green shoots of recovery
In July 2009, he WMRO published a 10-essay collection under the title West Midlands: Fit for the future: Positioning the region for economic recovery to be discussed at their Annual Conference on 20th October.
Only one contribution, by Roger Levett, adds something surprising, even startling to the debate.
But let's start with Ian Austin’s Foreword. I quote: we know what we need to do to make the region the workshop of the world again.
We know? Eh? Workshop of the world? Which century is this man in? Or is he merely pandering to some vague nostalgia about what went on in Matthew Boulton’s time?
The accidental empires of the 20th century weren’t forged in workshops (not even facilitated ones), but in back bedrooms, unused garages and fusty university research labs. At the forefront of this revolution were pizza-fed, caffeine-fuelled nerdy boys who couldn’t get a date. These brainy T-shirted lads did weird math, challenged their mates to do even weirder stuff — not in order to make money or lead a revolution, but simply to explore what it was that they could do.
A few, a very few, with serendipity and luck on their side, went on to found the start-ups that later made a fortune.
So in the 21st century, what might be coming next? West Midlands manufacturers morphing into new-tech superstars that will change the world? They’re stretched enough in dealing with today’s uncertain demands, without taking a wild punt on radically different kinds of minds.
No-one has a clue. All we can do is muddle through, albeit making sure we leave ourselves with lots of options. And here in Birmingham with neither great intellectual nor financial capital, we need options that don't need loadsamoney, and that rest on us and the communities we make.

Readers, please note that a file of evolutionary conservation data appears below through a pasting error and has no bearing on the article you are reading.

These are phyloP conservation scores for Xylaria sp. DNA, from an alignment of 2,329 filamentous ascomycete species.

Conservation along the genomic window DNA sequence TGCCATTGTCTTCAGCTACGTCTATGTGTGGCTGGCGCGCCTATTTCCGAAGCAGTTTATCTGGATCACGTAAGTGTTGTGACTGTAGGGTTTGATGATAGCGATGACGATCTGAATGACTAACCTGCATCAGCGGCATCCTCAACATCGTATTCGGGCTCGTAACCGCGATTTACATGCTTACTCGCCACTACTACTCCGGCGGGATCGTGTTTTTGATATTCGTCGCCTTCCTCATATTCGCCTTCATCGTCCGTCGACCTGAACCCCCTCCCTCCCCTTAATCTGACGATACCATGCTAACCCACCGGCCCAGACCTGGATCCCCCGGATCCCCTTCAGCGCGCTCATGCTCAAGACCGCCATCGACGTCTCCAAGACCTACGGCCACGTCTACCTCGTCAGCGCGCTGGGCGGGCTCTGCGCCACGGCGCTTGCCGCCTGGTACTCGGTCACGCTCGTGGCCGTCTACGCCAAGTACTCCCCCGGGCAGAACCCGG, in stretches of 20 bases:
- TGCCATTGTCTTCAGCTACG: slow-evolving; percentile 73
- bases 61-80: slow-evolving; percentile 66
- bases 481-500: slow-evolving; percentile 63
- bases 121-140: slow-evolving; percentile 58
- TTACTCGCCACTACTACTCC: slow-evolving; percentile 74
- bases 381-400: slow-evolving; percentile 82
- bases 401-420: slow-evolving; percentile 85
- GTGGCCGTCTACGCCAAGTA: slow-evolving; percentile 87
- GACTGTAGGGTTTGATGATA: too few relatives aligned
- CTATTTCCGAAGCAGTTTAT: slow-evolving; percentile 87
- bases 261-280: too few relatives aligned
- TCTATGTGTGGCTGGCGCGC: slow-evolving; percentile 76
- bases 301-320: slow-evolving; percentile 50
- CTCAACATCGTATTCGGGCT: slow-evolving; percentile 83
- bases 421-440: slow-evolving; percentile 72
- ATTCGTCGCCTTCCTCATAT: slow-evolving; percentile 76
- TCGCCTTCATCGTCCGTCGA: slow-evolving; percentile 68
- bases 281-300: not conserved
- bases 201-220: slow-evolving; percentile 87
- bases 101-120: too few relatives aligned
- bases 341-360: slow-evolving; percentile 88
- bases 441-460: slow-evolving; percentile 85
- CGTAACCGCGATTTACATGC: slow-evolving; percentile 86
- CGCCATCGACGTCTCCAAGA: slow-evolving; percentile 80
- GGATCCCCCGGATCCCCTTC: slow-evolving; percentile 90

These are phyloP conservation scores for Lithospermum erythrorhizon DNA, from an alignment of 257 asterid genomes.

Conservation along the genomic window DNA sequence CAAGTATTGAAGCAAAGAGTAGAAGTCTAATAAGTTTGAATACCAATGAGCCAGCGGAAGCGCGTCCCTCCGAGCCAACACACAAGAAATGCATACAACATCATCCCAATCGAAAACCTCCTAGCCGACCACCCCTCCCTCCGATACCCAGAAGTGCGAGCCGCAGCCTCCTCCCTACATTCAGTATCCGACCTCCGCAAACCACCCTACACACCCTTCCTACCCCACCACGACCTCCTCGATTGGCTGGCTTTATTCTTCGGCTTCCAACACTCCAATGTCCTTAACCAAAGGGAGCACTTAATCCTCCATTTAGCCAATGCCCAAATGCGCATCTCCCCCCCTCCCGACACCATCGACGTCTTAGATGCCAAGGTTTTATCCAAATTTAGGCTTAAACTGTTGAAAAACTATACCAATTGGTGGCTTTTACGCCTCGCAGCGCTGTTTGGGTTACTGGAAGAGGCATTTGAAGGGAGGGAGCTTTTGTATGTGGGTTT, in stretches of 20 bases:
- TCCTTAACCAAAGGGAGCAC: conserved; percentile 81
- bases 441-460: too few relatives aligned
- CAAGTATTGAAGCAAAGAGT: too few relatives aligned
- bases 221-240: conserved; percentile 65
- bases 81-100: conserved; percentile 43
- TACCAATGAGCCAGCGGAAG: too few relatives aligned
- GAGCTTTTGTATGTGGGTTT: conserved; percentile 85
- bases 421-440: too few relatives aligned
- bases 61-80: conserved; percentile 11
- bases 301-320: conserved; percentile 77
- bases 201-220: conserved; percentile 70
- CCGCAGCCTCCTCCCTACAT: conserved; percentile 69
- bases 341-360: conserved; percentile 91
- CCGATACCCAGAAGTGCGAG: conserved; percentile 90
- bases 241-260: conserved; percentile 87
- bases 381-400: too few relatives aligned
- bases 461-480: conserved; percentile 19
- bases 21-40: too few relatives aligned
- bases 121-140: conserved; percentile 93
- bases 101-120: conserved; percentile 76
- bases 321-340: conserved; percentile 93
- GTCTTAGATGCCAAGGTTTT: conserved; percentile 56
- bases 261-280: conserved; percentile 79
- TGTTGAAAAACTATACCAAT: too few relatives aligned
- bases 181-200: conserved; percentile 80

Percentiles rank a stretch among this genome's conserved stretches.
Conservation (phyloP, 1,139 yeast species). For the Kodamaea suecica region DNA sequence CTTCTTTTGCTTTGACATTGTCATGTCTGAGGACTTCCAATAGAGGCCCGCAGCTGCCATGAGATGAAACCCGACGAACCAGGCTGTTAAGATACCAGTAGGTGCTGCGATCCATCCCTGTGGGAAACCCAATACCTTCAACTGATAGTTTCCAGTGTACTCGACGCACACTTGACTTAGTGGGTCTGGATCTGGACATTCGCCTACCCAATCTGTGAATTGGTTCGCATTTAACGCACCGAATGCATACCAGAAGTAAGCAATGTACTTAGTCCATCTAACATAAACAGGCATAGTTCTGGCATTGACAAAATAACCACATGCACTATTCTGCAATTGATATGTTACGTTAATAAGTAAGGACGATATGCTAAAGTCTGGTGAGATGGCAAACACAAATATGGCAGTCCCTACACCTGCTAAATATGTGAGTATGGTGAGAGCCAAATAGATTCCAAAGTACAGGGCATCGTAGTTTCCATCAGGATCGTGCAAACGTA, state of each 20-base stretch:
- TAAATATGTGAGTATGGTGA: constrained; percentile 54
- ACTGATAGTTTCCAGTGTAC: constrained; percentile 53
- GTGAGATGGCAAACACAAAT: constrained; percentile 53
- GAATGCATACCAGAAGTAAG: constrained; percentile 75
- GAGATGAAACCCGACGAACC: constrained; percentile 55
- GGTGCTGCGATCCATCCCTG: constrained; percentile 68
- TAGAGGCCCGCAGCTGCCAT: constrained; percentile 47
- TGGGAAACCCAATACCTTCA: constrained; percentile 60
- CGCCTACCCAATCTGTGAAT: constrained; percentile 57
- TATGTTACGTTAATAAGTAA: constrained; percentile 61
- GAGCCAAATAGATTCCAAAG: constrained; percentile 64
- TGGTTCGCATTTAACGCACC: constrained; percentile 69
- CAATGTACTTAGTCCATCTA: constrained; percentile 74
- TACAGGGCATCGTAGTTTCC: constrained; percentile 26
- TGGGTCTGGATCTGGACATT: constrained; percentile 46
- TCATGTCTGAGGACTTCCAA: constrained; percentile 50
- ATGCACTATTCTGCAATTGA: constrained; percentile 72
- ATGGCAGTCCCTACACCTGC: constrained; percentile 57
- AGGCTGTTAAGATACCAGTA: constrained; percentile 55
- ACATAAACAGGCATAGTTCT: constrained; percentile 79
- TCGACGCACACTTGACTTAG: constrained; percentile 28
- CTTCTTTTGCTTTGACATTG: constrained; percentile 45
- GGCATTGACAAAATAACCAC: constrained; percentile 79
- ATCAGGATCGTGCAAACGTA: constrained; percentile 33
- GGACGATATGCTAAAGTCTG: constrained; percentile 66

In his WMRO essay, Roger Levett outlines an opportunity, a low-cost option for us. And it might change many of our lives for the better. He's titled his essay Sustainability and recovery: digging the West Midlands out of recession.
And he means digging. Spades, soil, plants. Digging as in digging for victory. Mock not. We are, he reminds us, aberrant in human history in taking food security for granted and leaving its production to a minority.
Food for cities is the concern of the United Nations. June’s National Geographic featured high-rise farms. John Beddington, the Government’s Chief Scientific Officer talks about the ‘perfect storm’ of a growing population, failing energy resources and food shortages by 2030.
Could Levett’s big-minded, low-power ideas happen here? It’d take some planning, sure, but not much. A little hi-tech science would be handy, too.
As well as lots of waste ground and empty buildings ripe for ‘development’, Birmingham has more allotments than any other local authority. 115 sites, nearly 7000 plots, 80 associations, mostly the young and older women taking up new tenancies.
Birmingham and Aston Universities have first-rate scientists with relevant knowledge — botanists, urban ecologists and other life scientists. Warwick’s Horticultural Research International is down the road.
The usual politico-stuff could still go on while putting Levett’s ideas into practice; so consultative exercises can continue, the odd iconic building flung up, yet another strategy report reported, and the general hand-wringing all round.
And if the perfect storm does hit us, then allotments, high-rise farms, making waste-land and buildings productive, plus the age-old skills of growing food will be vitally, literally vitally important.
NOTES: This article was also published in the Birmingham Post.
Photo of the No 45 bustop by Joe Jabbar of Bongo Vongo, that of Court Lane Allotments by The Pepper Tree. Thanks to both of them for kind permission use their photographs. See also Court Lane Allotments, and guerrillagardening